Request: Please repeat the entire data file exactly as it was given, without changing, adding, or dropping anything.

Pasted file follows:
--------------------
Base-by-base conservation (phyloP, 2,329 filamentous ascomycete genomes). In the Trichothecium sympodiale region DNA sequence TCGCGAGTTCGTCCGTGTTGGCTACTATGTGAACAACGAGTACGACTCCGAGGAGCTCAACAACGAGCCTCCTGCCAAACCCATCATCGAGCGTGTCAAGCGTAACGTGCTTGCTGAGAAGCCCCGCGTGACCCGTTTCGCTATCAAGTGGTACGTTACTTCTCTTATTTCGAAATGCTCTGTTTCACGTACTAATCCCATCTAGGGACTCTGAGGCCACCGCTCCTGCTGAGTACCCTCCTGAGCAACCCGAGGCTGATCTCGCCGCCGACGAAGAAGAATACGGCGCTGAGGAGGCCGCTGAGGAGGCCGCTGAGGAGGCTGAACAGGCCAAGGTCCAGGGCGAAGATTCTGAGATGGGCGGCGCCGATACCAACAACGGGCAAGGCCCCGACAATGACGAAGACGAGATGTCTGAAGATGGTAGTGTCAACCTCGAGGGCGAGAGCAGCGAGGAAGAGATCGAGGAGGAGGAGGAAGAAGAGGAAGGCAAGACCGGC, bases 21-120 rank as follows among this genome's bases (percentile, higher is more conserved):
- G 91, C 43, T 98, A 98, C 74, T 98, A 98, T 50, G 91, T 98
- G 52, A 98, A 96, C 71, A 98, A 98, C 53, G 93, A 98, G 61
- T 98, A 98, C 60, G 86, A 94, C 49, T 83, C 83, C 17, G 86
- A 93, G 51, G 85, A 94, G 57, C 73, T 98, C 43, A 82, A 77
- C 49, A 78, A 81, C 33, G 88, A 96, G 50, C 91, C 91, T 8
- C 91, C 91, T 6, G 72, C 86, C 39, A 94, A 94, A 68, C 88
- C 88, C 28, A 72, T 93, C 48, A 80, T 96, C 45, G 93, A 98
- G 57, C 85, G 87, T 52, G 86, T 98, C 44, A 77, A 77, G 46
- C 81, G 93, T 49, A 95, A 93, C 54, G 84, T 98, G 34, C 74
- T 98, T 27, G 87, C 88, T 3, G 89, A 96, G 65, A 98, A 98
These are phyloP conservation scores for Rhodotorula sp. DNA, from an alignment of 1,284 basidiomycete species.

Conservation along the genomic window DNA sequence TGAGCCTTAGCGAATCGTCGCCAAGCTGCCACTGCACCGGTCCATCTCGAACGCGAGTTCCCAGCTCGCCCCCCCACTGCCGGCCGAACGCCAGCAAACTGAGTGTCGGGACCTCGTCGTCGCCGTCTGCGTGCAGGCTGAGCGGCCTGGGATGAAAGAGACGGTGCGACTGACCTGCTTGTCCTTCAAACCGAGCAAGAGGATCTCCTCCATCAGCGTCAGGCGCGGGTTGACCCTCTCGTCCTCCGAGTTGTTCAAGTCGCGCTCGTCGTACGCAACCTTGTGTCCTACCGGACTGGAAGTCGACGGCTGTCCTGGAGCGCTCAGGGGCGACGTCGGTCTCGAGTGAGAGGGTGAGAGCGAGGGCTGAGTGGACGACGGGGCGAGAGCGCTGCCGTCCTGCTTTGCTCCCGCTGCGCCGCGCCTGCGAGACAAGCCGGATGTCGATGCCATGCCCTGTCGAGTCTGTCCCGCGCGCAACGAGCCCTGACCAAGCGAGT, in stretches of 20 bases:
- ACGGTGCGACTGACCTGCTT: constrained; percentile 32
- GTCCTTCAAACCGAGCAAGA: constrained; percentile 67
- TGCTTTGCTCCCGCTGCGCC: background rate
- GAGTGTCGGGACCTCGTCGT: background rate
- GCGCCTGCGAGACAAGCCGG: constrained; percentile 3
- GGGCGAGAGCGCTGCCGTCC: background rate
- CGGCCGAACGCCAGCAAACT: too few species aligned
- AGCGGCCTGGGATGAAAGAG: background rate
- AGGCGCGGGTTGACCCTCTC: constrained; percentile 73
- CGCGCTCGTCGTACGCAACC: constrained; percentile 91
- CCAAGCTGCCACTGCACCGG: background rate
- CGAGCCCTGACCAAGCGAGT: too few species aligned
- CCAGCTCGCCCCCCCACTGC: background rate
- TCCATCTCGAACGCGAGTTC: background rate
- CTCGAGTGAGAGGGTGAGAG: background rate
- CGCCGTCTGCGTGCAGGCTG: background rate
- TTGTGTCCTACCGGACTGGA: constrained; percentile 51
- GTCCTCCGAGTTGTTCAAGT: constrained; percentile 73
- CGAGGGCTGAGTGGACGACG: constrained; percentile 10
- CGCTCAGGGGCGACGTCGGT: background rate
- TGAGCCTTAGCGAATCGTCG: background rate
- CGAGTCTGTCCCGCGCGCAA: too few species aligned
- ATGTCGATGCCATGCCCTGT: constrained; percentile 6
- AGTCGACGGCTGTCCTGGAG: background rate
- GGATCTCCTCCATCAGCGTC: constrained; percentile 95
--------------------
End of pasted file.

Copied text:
Base-by-base conservation (phyloP, 2,329 filamentous ascomycete genomes). In the Trichothecium sympodiale region DNA sequence TCGCGAGTTCGTCCGTGTTGGCTACTATGTGAACAACGAGTACGACTCCGAGGAGCTCAACAACGAGCCTCCTGCCAAACCCATCATCGAGCGTGTCAAGCGTAACGTGCTTGCTGAGAAGCCCCGCGTGACCCGTTTCGCTATCAAGTGGTACGTTACTTCTCTTATTTCGAAATGCTCTGTTTCACGTACTAATCCCATCTAGGGACTCTGAGGCCACCGCTCCTGCTGAGTACCCTCCTGAGCAACCCGAGGCTGATCTCGCCGCCGACGAAGAAGAATACGGCGCTGAGGAGGCCGCTGAGGAGGCCGCTGAGGAGGCTGAACAGGCCAAGGTCCAGGGCGAAGATTCTGAGATGGGCGGCGCCGATACCAACAACGGGCAAGGCCCCGACAATGACGAAGACGAGATGTCTGAAGATGGTAGTGTCAACCTCGAGGGCGAGAGCAGCGAGGAAGAGATCGAGGAGGAGGAGGAAGAAGAGGAAGGCAAGACCGGC, bases 21-120 rank as follows among this genome's bases (percentile, higher is more conserved):
- G 91, C 43, T 98, A 98, C 74, T 98, A 98, T 50, G 91, T 98
- G 52, A 98, A 96, C 71, A 98, A 98, C 53, G 93, A 98, G 61
- T 98, A 98, C 60, G 86, A 94, C 49, T 83, C 83, C 17, G 86
- A 93, G 51, G 85, A 94, G 57, C 73, T 98, C 43, A 82, A 77
- C 49, A 78, A 81, C 33, G 88, A 96, G 50, C 91, C 91, T 8
- C 91, C 91, T 6, G 72, C 86, C 39, A 94, A 94, A 68, C 88
- C 88, C 28, A 72, T 93, C 48, A 80, T 96, C 45, G 93, A 98
- G 57, C 85, G 87, T 52, G 86, T 98, C 44, A 77, A 77, G 46
- C 81, G 93, T 49, A 95, A 93, C 54, G 84, T 98, G 34, C 74
- T 98, T 27, G 87, C 88, T 3, G 89, A 96, G 65, A 98, A 98
These are phyloP conservation scores for Rhodotorula sp. DNA, from an alignment of 1,284 basidiomycete species.

Conservation along the genomic window DNA sequence TGAGCCTTAGCGAATCGTCGCCAAGCTGCCACTGCACCGGTCCATCTCGAACGCGAGTTCCCAGCTCGCCCCCCCACTGCCGGCCGAACGCCAGCAAACTGAGTGTCGGGACCTCGTCGTCGCCGTCTGCGTGCAGGCTGAGCGGCCTGGGATGAAAGAGACGGTGCGACTGACCTGCTTGTCCTTCAAACCGAGCAAGAGGATCTCCTCCATCAGCGTCAGGCGCGGGTTGACCCTCTCGTCCTCCGAGTTGTTCAAGTCGCGCTCGTCGTACGCAACCTTGTGTCCTACCGGACTGGAAGTCGACGGCTGTCCTGGAGCGCTCAGGGGCGACGTCGGTCTCGAGTGAGAGGGTGAGAGCGAGGGCTGAGTGGACGACGGGGCGAGAGCGCTGCCGTCCTGCTTTGCTCCCGCTGCGCCGCGCCTGCGAGACAAGCCGGATGTCGATGCCATGCCCTGTCGAGTCTGTCCCGCGCGCAACGAGCCCTGACCAAGCGAGT, in stretches of 20 bases:
- ACGGTGCGACTGACCTGCTT: constrained; percentile 32
- GTCCTTCAAACCGAGCAAGA: constrained; percentile 67
- TGCTTTGCTCCCGCTGCGCC: background rate
- GAGTGTCGGGACCTCGTCGT: background rate
- GCGCCTGCGAGACAAGCCGG: constrained; percentile 3
- GGGCGAGAGCGCTGCCGTCC: background rate
- CGGCCGAACGCCAGCAAACT: too few species aligned
- AGCGGCCTGGGATGAAAGAG: background rate
- AGGCGCGGGTTGACCCTCTC: constrained; percentile 73
- CGCGCTCGTCGTACGCAACC: constrained; percentile 91
- CCAAGCTGCCACTGCACCGG: background rate
- CGAGCCCTGACCAAGCGAGT: too few species aligned
- CCAGCTCGCCCCCCCACTGC: background rate
- TCCATCTCGAACGCGAGTTC: background rate
- CTCGAGTGAGAGGGTGAGAG: background rate
- CGCCGTCTGCGTGCAGGCTG: background rate
- TTGTGTCCTACCGGACTGGA: constrained; percentile 51
- GTCCTCCGAGTTGTTCAAGT: constrained; percentile 73
- CGAGGGCTGAGTGGACGACG: constrained; percentile 10
- CGCTCAGGGGCGACGTCGGT: background rate
- TGAGCCTTAGCGAATCGTCG: background rate
- CGAGTCTGTCCCGCGCGCAA: too few species aligned
- ATGTCGATGCCATGCCCTGT: constrained; percentile 6
- AGTCGACGGCTGTCCTGGAG: background rate
- GGATCTCCTCCATCAGCGTC: constrained; percentile 95